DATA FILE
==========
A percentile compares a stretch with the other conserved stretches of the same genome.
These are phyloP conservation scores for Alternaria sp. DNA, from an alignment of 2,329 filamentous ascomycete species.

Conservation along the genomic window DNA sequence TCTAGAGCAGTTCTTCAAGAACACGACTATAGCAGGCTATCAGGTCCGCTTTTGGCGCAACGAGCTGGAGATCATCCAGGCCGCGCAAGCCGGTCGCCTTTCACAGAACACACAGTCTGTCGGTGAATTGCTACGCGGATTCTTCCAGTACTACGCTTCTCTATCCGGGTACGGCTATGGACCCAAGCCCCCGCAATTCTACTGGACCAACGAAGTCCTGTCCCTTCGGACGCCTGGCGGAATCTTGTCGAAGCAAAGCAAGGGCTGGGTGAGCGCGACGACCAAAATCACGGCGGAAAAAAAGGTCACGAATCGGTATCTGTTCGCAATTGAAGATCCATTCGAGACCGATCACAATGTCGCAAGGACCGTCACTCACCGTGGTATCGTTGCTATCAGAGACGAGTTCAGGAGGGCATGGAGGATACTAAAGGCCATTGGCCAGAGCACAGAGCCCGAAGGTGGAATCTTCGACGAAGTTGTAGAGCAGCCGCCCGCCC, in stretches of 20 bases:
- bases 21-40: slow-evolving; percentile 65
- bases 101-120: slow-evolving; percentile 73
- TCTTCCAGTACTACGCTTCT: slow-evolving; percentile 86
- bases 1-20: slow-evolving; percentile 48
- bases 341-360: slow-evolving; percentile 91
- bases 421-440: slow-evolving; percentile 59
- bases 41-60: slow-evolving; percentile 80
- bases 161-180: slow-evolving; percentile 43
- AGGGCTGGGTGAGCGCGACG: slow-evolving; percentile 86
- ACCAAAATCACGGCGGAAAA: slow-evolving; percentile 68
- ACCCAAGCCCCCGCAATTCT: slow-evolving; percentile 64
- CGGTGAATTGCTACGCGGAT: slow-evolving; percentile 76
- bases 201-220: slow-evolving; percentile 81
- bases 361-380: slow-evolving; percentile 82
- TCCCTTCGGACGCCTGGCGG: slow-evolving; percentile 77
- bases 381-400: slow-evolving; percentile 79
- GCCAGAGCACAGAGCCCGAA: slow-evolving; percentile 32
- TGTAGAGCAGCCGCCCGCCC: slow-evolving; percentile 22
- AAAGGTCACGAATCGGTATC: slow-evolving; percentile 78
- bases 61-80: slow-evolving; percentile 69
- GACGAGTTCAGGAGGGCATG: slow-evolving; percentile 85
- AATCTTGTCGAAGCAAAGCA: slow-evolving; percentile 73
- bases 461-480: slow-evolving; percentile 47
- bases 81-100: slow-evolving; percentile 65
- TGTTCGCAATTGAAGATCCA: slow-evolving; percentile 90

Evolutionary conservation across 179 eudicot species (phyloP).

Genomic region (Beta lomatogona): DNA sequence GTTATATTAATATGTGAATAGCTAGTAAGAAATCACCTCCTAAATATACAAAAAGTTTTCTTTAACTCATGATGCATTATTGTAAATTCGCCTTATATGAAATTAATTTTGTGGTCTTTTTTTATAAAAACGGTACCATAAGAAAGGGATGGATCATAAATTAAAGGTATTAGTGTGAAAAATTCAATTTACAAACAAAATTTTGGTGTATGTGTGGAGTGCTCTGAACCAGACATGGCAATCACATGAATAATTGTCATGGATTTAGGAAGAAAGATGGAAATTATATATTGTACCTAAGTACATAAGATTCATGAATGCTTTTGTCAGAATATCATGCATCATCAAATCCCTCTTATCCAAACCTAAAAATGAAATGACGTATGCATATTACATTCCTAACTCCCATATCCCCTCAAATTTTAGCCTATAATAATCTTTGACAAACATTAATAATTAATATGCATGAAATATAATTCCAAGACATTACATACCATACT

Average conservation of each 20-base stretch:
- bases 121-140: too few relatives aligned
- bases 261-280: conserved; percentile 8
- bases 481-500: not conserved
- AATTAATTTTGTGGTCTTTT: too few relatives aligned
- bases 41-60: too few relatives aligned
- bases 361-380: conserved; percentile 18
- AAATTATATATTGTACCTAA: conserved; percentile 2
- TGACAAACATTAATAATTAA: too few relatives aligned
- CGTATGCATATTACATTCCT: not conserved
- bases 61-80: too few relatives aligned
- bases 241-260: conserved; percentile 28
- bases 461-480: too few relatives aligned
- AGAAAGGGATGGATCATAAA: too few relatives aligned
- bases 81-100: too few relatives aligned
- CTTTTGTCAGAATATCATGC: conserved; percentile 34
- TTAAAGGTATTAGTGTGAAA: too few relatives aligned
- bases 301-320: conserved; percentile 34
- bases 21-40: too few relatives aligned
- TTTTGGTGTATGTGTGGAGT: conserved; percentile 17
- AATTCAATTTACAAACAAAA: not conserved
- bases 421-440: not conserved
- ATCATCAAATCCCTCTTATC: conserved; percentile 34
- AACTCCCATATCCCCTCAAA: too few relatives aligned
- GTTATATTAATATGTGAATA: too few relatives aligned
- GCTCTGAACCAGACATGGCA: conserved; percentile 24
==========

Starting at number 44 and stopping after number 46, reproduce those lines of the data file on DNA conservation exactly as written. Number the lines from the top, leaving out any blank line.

- AGAAAGGGATGGATCATAAA: too few relatives aligned
- bases 81-100: too few relatives aligned
- CTTTTGTCAGAATATCATGC: conserved; percentile 34